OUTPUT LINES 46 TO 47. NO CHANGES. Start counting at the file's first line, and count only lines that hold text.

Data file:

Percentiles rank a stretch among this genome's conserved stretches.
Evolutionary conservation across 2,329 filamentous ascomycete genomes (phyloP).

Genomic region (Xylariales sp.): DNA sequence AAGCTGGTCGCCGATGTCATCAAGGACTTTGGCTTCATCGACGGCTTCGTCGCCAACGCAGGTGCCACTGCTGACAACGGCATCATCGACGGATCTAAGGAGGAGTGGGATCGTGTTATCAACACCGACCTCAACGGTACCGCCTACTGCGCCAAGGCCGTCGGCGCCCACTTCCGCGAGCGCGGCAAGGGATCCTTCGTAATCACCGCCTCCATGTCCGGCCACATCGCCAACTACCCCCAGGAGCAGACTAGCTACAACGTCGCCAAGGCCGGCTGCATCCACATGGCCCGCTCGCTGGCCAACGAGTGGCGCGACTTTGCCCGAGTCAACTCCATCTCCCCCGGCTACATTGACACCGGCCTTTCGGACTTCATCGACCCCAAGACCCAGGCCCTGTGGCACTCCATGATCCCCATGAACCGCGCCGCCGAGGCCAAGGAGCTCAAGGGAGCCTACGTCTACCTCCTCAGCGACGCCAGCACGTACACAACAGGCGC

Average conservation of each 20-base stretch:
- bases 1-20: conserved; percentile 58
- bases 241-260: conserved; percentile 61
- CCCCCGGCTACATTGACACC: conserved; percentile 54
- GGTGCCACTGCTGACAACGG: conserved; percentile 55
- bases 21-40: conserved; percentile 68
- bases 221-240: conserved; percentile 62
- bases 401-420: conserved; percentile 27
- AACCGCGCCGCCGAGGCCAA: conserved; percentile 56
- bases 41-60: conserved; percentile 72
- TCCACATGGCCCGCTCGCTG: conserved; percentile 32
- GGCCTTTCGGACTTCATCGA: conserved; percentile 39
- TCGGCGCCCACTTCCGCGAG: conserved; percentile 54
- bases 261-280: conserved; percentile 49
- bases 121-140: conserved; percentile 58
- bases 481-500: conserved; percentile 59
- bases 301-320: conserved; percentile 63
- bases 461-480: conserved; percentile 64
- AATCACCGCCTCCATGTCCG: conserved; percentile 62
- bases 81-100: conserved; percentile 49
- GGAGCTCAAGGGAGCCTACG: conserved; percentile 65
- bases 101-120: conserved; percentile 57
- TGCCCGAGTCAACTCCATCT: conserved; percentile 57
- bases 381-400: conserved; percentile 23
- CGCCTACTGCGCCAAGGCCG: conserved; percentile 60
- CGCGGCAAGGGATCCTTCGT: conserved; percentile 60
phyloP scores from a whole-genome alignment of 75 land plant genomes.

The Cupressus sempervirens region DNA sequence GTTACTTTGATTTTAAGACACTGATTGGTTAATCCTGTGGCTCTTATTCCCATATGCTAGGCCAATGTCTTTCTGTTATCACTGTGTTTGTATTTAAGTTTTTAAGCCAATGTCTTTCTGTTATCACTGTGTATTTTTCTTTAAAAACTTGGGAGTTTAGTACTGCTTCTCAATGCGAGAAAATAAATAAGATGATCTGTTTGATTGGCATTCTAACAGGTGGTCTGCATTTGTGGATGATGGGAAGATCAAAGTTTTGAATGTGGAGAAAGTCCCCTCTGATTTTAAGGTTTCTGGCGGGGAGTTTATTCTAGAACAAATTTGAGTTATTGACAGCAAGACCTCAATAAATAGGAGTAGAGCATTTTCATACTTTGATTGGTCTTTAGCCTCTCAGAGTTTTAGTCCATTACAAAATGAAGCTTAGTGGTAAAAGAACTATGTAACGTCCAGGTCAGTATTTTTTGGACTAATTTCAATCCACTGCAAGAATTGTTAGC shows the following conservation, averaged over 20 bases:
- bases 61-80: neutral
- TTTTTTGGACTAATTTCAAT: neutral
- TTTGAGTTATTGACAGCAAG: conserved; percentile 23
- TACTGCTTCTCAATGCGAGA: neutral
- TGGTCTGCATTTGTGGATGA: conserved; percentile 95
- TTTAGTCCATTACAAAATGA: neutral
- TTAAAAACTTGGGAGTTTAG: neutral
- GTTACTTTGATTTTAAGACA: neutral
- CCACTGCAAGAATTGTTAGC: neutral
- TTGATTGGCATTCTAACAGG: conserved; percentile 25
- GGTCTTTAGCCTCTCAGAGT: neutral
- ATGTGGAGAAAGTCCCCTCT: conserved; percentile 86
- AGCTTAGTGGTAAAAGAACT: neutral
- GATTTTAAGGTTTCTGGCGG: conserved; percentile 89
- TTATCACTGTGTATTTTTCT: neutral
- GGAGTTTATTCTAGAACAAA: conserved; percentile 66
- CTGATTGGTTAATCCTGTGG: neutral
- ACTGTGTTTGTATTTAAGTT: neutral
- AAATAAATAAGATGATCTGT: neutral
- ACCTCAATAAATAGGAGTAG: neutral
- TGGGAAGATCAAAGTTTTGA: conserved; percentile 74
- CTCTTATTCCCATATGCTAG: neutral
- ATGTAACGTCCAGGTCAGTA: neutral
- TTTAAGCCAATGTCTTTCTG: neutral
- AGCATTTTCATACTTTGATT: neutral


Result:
- TTATCACTGTGTATTTTTCT: neutral
- GGAGTTTATTCTAGAACAAA: conserved; percentile 66